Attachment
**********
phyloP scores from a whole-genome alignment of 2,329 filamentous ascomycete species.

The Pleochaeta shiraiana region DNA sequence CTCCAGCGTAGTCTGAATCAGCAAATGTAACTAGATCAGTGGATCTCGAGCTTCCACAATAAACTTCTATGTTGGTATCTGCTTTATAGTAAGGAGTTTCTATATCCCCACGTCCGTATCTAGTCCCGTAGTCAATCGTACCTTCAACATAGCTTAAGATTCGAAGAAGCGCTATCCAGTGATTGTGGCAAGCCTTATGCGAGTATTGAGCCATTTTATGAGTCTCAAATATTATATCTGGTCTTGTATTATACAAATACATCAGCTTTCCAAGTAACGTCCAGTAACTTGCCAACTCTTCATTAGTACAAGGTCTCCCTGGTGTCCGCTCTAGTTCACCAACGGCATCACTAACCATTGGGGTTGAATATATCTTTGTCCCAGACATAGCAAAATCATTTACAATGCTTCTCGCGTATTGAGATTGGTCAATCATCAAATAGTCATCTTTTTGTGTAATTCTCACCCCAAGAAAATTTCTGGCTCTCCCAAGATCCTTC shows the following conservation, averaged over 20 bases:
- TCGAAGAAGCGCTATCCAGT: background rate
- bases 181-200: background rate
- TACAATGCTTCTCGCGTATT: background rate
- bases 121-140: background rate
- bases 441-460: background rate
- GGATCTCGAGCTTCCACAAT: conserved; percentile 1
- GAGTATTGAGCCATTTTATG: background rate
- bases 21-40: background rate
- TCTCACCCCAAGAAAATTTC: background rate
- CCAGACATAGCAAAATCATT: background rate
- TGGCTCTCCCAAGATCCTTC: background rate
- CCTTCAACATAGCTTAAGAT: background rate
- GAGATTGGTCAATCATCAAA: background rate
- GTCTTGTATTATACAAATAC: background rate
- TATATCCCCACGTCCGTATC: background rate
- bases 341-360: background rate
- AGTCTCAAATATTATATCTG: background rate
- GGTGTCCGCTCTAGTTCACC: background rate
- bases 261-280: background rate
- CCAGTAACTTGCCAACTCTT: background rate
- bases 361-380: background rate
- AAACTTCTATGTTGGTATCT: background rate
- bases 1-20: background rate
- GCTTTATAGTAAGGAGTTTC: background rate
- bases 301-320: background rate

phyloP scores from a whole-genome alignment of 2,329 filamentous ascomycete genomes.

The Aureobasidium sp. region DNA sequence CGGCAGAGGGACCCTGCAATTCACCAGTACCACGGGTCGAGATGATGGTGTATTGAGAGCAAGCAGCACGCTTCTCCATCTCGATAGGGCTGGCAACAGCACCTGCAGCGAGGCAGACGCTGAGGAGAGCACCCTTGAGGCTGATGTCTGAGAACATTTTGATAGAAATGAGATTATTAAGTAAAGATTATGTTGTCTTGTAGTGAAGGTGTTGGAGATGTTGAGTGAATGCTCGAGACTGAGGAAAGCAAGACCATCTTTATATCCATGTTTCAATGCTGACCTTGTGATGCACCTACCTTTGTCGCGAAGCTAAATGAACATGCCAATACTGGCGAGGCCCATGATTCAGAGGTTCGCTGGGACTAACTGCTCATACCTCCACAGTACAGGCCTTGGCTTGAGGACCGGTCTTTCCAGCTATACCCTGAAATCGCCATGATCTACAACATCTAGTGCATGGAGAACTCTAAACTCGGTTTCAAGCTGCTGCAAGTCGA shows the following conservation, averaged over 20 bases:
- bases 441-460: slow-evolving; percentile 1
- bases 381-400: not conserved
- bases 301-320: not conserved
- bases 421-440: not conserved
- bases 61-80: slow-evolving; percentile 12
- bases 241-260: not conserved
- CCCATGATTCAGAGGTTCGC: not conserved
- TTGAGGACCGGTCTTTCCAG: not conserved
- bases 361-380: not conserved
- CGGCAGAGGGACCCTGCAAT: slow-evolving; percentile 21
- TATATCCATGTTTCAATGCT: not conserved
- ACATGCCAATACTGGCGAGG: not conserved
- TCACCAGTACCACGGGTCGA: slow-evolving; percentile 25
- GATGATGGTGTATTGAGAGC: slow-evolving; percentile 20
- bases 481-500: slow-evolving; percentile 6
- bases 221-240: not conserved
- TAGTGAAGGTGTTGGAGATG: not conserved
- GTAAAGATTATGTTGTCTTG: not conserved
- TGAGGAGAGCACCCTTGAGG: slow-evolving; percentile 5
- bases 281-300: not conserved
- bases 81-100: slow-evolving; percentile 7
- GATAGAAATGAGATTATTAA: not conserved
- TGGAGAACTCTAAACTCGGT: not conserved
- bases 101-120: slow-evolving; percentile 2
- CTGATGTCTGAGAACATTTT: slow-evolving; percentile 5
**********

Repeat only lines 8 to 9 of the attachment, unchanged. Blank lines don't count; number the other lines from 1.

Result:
- GGATCTCGAGCTTCCACAAT: conserved; percentile 1
- GAGTATTGAGCCATTTTATG: background rate